The endorsement of an ambitious energy and climate-change policy by EU heads of states at their summit last week was greeted with a mix of cheerful enthusiasm and apprehension. EURACTIV presents a summary of the main reactions.
European leaders have agreed to a legally binding objective to meet 20% of their energy needs with renewables such as wind power in a fresh drive to put the EU on track to a low-carbon economy by 2020.
As EU leaders prepare to make unprecedented commitments to cut greenhouse-gas emissions at a summit this week, divisions have emerged over whether to recognise nuclear as a low-carbon source, alongside wind power and other 'green' energies.
With energy and climate change stealing the headlines at this year's Spring European Council, environmental NGOs and industry groups ranging from large power utilities to the international margarine association are all trying to grab media attention.
The European Commission will ask EU leaders to support a Strategic Energy Technology Plan to put Europe on course for a low-carbon future at the Spring Summit this week. However, national considerations once again risk dampening EU ambitions.
The UK has joined Germany, the European Commission and other member states to push for an EU target on renewable energies to be made mandatory, raising the stakes of the Spring Summit that will take place in Brussels on 8-9 March 2007.
A high-level group advising the Commission on energy issues has recommended phasing out environmentally harmful subsidies, as EU leaders prepare to endorse proposals for a common energy policy at a summit in Brussels on 8-9 March.
Energy ministers agreed to raise biofuels use to a minimum of 10% by 2020 but rejected an EU-wide binding target for renewables, leaving it to member states to decide on specific objectives at national level.
A closer link needs to be created between research, climate change and economic objectives, says the Commission ahead of an EU summit that will decide whether to double community funding for research in non-nuclear energies.
The Russian president has said that Moscow wishes to play by market rules on energy supply and transit as he sought to calm European fears voiced by German Chancellor Angela Merkel at a meeting in the Black Sea resort of Sochi.
Speaking exclusively to EURACTIV, Energy Commissioner Andris Piebalgs says that new energy and climate-change proposals should lead to higher prices for consumers. But paying 5% more now will avoid much steeper price hikes in the future, he argues.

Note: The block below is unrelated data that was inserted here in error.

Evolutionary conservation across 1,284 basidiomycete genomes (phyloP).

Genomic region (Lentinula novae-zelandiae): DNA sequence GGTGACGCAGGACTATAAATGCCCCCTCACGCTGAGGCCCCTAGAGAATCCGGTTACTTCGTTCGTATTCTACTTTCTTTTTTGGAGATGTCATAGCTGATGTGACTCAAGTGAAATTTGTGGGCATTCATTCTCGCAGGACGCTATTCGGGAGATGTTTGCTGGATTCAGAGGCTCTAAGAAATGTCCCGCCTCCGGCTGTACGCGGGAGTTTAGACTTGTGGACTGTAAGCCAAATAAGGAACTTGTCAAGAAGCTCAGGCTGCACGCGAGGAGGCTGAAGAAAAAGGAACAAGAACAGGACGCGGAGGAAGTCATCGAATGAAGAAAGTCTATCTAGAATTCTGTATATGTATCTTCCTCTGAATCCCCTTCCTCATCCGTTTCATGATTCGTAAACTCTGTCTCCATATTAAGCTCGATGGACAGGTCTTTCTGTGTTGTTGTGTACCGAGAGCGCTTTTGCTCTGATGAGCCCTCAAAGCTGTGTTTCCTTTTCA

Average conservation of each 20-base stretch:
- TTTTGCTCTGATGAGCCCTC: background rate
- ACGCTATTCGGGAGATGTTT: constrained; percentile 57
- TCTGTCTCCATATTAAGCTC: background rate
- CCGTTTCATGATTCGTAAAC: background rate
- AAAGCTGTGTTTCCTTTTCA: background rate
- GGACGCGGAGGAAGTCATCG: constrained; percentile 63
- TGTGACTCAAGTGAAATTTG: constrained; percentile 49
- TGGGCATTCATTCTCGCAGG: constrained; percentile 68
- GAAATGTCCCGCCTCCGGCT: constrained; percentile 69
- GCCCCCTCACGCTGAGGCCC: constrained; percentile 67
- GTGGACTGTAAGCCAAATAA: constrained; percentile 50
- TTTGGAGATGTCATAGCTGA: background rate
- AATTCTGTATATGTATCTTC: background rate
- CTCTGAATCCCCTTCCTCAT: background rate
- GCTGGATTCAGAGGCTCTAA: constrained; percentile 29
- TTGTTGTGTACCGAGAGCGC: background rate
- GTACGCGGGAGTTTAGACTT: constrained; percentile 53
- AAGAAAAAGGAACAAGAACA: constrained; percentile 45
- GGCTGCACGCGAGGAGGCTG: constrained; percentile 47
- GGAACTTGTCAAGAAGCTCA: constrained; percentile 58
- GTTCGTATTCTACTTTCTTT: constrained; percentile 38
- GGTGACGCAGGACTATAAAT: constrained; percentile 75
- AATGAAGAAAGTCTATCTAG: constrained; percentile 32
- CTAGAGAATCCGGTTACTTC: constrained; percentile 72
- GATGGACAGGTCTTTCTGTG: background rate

Plans to increase biofuel contribution to 10% of EU transport fuel by 2020 have been criticised by environmental NGOs, who increasingly believe that the promotion of biofuels may actually cause more harm than good.
The Commission invites EU members to move forward 'unilaterally' with a 20% reduction in greenhouse-gas emissions by 2020 in a bid to reduce its dependency on imported fuels and trigger a new 'industrial revolution'.
The official launch of a common energy policy in March will be a tricky task for Germany as it faces criticisms over its reluctance to open up gas and electricity markets and for going it alone on relations with Russia.
France, Germany and Spain were among the 16 countries formally cautioned for dragging their feet on liberalising gas and electricity markets. In the Commission's firing line is France's cherished capped-price model.
Ministers agreed to pursue efforts on renewable energies but countries such as France refuse new binding targets until priority is placed on low-carbon sources, including nuclear, to achieve overarching climate goals.
A proposal will be issued at the end of November to incorporate energy issues in all of the EU's relations with neighbouring countries, External Relations Commissioner Benita Ferrero-Waldner has announced.
Led by industry and supported by the EU, the new technology platform will seek to map out priorities for wind-energy research up to 2030 and to direct funding into targeted areas such as offshore wind and grid integration.